Farmers seek relief from '100 year drought' conditions
Dry, hot summer leading to 'extreme' conditions
Dust sprays up around Richard Melvin's pickup truck as he drives alongside one of his cauliflower fields in Gibson Woods, just outside Kentville, N.S. To say it's been a dry summer for farmers such as Melvin would be an understatement.
At Melvin Farms, where the fifth-generation farmer focuses on fresh vegetables, including spinach, leeks, cabbage and green onions, his irrigation system is working overtime.
'A doubling of effort'
Through the years Melvin has added wells and ponds and can get water to all of his fields. He's needed every drop; in a normal summer, Melvin would water his crops once a week — this year it's happening every four days.
"Basically a doubling of effort," he said, as water cannons sprayed the fields behind him.
"The question on an extreme year like this is are there enough hours in the day to get everything done."
The increased irrigation drives up costs, as well as the workload on Melvin and his employees.
"We're all sort of at the extreme max on our stress levels."
He's not alone.
Andy Parker, who has a 16-hectare apple farm in Grafton and is president of the Nova Scotia Fruit Growers' Association, said the hot weather hasn't hurt his crops yet, but people are starting to get concerned.
"We need a significant rain pretty quickly," he said. "And so if we could get a couple inches of rain out of the system that's coming through this weekend, we would all be pretty happy."
Parker is fortunate because his farm has irrigation, but he is in the minority. He estimates only 10 to 20 per cent of fruit growers have irrigation.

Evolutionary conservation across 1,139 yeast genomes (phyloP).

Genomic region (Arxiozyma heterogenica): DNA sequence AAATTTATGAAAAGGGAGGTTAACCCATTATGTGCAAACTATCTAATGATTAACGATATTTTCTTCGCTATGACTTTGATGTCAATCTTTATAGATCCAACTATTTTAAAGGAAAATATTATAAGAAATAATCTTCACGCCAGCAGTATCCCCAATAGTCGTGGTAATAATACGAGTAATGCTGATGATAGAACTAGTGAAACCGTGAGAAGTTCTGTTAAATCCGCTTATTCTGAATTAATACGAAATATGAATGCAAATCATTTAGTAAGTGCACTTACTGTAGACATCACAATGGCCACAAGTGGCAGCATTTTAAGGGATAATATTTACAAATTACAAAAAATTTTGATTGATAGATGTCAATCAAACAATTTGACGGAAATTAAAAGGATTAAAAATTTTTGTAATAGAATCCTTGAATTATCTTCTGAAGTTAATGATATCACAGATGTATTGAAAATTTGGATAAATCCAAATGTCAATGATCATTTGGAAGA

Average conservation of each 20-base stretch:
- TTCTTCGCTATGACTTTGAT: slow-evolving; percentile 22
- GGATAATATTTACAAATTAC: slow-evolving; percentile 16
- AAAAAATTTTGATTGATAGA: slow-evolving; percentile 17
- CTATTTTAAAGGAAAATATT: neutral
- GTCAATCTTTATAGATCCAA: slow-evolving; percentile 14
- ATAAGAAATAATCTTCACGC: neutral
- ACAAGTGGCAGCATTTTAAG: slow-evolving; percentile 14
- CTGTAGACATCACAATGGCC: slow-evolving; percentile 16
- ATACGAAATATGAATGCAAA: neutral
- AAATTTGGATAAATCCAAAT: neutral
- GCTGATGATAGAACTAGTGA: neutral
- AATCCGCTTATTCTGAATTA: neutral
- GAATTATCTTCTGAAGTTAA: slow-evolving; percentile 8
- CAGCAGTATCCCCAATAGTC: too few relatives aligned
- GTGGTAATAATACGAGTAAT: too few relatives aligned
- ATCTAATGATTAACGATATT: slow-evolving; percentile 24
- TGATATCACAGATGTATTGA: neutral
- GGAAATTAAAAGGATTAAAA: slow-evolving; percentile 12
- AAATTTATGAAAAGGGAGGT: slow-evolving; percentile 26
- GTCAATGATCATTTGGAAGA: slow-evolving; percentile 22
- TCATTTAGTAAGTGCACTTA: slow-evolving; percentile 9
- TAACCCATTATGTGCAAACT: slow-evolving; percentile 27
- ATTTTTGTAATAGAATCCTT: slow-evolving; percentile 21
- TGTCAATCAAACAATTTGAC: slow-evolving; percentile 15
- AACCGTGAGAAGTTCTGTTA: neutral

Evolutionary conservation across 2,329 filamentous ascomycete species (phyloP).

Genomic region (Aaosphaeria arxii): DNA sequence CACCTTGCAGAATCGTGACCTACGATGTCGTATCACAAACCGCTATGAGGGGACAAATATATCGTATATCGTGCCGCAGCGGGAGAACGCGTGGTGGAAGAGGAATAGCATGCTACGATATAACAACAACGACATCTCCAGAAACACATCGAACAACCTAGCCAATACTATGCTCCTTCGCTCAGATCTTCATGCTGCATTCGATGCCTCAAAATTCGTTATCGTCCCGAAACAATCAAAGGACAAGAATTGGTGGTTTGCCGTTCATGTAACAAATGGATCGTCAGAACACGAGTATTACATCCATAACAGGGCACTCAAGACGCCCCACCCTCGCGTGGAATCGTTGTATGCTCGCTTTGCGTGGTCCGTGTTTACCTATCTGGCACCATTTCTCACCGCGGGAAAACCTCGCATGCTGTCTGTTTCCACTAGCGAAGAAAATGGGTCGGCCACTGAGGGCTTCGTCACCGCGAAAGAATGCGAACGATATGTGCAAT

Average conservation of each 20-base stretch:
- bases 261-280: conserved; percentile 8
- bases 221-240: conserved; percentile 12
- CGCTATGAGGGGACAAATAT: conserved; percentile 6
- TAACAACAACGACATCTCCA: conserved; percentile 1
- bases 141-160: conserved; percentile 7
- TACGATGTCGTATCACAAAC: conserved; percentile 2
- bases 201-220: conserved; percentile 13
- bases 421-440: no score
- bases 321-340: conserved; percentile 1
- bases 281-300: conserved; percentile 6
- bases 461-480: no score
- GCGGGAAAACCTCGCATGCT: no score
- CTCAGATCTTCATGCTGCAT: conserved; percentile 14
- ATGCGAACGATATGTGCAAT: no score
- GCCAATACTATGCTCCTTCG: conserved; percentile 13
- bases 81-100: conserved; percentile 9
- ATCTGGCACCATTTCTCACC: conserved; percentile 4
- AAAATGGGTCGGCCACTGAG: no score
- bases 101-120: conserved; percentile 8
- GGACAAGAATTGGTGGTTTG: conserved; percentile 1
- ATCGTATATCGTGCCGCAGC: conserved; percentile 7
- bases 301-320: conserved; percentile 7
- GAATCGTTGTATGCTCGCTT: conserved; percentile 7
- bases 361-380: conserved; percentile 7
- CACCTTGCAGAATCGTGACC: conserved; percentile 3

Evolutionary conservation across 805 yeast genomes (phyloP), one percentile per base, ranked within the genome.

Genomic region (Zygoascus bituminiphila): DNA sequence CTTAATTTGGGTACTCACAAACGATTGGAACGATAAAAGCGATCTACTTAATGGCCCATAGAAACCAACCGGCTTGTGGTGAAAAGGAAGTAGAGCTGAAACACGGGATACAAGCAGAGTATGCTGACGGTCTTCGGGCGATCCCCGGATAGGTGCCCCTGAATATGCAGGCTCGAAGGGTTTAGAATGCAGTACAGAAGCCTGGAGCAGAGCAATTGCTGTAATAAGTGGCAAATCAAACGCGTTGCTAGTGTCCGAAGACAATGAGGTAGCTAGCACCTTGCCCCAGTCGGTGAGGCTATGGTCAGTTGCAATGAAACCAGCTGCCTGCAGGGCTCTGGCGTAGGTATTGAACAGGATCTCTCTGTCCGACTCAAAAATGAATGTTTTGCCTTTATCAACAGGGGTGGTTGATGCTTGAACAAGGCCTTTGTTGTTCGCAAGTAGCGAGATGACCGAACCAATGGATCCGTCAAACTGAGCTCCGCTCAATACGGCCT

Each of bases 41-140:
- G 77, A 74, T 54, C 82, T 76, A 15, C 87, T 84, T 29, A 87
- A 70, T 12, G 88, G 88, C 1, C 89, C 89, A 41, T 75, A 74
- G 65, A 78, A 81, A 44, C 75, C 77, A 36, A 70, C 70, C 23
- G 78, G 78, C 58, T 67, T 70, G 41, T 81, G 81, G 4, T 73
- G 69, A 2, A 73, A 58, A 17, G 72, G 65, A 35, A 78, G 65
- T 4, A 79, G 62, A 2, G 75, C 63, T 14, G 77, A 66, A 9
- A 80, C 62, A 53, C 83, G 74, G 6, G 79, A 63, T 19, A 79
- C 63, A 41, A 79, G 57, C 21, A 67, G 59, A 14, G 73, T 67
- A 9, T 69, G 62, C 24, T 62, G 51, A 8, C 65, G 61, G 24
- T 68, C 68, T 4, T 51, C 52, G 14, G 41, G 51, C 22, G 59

"Historically, we have not really needed that in the valley."
Moisture key to apple growth
While apples are fairly resistant to drought, there comes a point when they need moisture to get bigger. That time has pretty much arrived, said Parker.
The effects of the dry summer are evident throughout the Annapolis Valley. With the exception of fields being irrigated, there isn't too much lush green. A bird's-eye view of the area would look something like a patchwork quilt, with certain patches looking worn and tired.
Back in Gibson Woods, Melvin is preparing to harvest about 12 hectares of cauliflower next week, his major product. He said it's been a challenging summer from the start, and is bordering on extreme.
A 100-year event
This year's conditions are reminiscent of 1997, when the area experienced what was considered a "100 year drought," said Melvin. Another would follow in 1999.
"We're kind of in that same zone. I'd say it's a 50 year to 100 year event. So we don't get to see these too often in a lifetime."
Which is to say, he's praying the rain forecast for the weekend actually comes to pass.